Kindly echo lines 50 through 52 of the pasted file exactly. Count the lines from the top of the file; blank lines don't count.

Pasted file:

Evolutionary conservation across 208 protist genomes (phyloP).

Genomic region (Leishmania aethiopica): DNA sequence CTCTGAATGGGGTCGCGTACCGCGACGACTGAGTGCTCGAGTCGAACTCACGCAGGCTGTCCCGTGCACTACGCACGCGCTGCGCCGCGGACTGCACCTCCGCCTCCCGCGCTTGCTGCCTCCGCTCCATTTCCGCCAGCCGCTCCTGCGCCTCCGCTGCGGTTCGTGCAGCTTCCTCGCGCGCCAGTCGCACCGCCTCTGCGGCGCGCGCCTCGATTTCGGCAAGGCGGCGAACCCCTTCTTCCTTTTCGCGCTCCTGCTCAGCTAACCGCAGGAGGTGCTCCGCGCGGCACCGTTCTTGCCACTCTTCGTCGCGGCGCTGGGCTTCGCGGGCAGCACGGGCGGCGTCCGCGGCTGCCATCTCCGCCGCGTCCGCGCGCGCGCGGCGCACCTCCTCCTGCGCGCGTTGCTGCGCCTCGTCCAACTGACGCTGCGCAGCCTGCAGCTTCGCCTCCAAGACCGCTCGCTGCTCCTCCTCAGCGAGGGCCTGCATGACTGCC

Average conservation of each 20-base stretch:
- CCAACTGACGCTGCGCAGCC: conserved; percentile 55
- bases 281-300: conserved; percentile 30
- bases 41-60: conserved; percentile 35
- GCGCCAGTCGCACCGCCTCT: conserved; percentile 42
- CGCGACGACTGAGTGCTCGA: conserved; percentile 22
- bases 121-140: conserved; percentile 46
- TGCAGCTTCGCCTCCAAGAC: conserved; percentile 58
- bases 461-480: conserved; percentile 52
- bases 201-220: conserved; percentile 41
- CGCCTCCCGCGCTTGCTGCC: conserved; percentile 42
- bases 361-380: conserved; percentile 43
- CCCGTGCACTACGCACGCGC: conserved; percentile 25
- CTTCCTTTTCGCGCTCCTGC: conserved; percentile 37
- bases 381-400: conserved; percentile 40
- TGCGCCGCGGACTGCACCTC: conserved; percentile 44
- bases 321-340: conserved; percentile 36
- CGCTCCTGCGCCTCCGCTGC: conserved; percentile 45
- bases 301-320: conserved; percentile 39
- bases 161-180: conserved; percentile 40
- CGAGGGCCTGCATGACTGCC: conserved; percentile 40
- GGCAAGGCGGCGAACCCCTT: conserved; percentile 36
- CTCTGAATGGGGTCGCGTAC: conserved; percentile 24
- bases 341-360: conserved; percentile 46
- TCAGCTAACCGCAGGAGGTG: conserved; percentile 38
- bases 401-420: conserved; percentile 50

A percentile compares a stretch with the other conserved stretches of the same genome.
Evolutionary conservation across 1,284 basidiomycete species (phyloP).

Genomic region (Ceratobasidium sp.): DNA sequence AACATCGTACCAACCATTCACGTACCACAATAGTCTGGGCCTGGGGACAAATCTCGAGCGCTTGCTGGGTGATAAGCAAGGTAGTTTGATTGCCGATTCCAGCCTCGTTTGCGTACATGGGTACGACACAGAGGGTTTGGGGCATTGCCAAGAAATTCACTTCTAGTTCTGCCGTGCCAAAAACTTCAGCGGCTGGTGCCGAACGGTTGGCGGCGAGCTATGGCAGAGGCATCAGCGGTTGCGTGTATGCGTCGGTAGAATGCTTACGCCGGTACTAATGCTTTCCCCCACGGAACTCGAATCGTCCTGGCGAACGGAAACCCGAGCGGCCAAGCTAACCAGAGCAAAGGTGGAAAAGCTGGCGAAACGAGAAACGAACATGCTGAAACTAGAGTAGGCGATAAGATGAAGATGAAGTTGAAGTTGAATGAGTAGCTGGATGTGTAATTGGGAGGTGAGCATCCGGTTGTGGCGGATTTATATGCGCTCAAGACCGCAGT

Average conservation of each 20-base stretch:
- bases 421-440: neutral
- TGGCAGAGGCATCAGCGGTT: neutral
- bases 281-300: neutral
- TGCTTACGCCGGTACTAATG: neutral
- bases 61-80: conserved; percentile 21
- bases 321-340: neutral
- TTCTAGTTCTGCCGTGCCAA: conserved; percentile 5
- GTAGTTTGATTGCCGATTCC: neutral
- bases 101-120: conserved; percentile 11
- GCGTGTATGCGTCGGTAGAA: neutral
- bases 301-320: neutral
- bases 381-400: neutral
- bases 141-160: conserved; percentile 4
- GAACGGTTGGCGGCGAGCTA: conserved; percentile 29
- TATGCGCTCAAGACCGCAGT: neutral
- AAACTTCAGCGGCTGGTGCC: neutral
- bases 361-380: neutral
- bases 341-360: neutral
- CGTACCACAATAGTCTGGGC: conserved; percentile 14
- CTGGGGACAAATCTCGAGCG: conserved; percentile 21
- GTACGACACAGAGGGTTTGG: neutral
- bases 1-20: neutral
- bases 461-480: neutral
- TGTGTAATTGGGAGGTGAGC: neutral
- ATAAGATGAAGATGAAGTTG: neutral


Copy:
- bases 341-360: neutral
- CGTACCACAATAGTCTGGGC: conserved; percentile 14
- CTGGGGACAAATCTCGAGCG: conserved; percentile 21